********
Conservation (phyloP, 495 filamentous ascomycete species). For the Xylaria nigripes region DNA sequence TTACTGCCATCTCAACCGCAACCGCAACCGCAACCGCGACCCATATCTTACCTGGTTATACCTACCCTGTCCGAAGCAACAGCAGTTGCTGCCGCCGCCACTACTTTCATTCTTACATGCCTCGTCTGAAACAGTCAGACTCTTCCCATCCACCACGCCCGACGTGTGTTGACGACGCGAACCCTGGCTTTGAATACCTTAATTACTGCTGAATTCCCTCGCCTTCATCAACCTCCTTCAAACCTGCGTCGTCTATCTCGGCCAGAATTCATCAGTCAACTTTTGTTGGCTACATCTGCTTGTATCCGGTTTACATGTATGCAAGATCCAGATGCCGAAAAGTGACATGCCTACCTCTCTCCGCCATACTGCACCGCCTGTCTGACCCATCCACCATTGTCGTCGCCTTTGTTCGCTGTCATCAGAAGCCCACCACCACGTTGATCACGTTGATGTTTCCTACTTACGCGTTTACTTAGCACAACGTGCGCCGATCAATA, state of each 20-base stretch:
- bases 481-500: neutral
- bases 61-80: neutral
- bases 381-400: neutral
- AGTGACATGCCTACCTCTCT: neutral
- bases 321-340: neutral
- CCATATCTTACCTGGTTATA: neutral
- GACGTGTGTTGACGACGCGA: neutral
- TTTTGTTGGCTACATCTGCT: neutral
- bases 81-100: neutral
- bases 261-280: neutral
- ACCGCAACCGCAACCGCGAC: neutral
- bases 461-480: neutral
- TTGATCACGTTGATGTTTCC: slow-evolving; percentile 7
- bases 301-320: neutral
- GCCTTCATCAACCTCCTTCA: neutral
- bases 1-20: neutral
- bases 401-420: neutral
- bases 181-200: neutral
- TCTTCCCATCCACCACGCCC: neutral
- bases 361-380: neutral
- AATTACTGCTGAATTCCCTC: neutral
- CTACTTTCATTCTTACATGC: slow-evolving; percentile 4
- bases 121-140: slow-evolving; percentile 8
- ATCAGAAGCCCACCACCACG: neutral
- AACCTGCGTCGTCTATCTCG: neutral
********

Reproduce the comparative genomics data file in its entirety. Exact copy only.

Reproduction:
Conservation (phyloP, 495 filamentous ascomycete species). For the Xylaria nigripes region DNA sequence TTACTGCCATCTCAACCGCAACCGCAACCGCAACCGCGACCCATATCTTACCTGGTTATACCTACCCTGTCCGAAGCAACAGCAGTTGCTGCCGCCGCCACTACTTTCATTCTTACATGCCTCGTCTGAAACAGTCAGACTCTTCCCATCCACCACGCCCGACGTGTGTTGACGACGCGAACCCTGGCTTTGAATACCTTAATTACTGCTGAATTCCCTCGCCTTCATCAACCTCCTTCAAACCTGCGTCGTCTATCTCGGCCAGAATTCATCAGTCAACTTTTGTTGGCTACATCTGCTTGTATCCGGTTTACATGTATGCAAGATCCAGATGCCGAAAAGTGACATGCCTACCTCTCTCCGCCATACTGCACCGCCTGTCTGACCCATCCACCATTGTCGTCGCCTTTGTTCGCTGTCATCAGAAGCCCACCACCACGTTGATCACGTTGATGTTTCCTACTTACGCGTTTACTTAGCACAACGTGCGCCGATCAATA, state of each 20-base stretch:
- bases 481-500: neutral
- bases 61-80: neutral
- bases 381-400: neutral
- AGTGACATGCCTACCTCTCT: neutral
- bases 321-340: neutral
- CCATATCTTACCTGGTTATA: neutral
- GACGTGTGTTGACGACGCGA: neutral
- TTTTGTTGGCTACATCTGCT: neutral
- bases 81-100: neutral
- bases 261-280: neutral
- ACCGCAACCGCAACCGCGAC: neutral
- bases 461-480: neutral
- TTGATCACGTTGATGTTTCC: slow-evolving; percentile 7
- bases 301-320: neutral
- GCCTTCATCAACCTCCTTCA: neutral
- bases 1-20: neutral
- bases 401-420: neutral
- bases 181-200: neutral
- TCTTCCCATCCACCACGCCC: neutral
- bases 361-380: neutral
- AATTACTGCTGAATTCCCTC: neutral
- CTACTTTCATTCTTACATGC: slow-evolving; percentile 4
- bases 121-140: slow-evolving; percentile 8
- ATCAGAAGCCCACCACCACG: neutral
- AACCTGCGTCGTCTATCTCG: neutral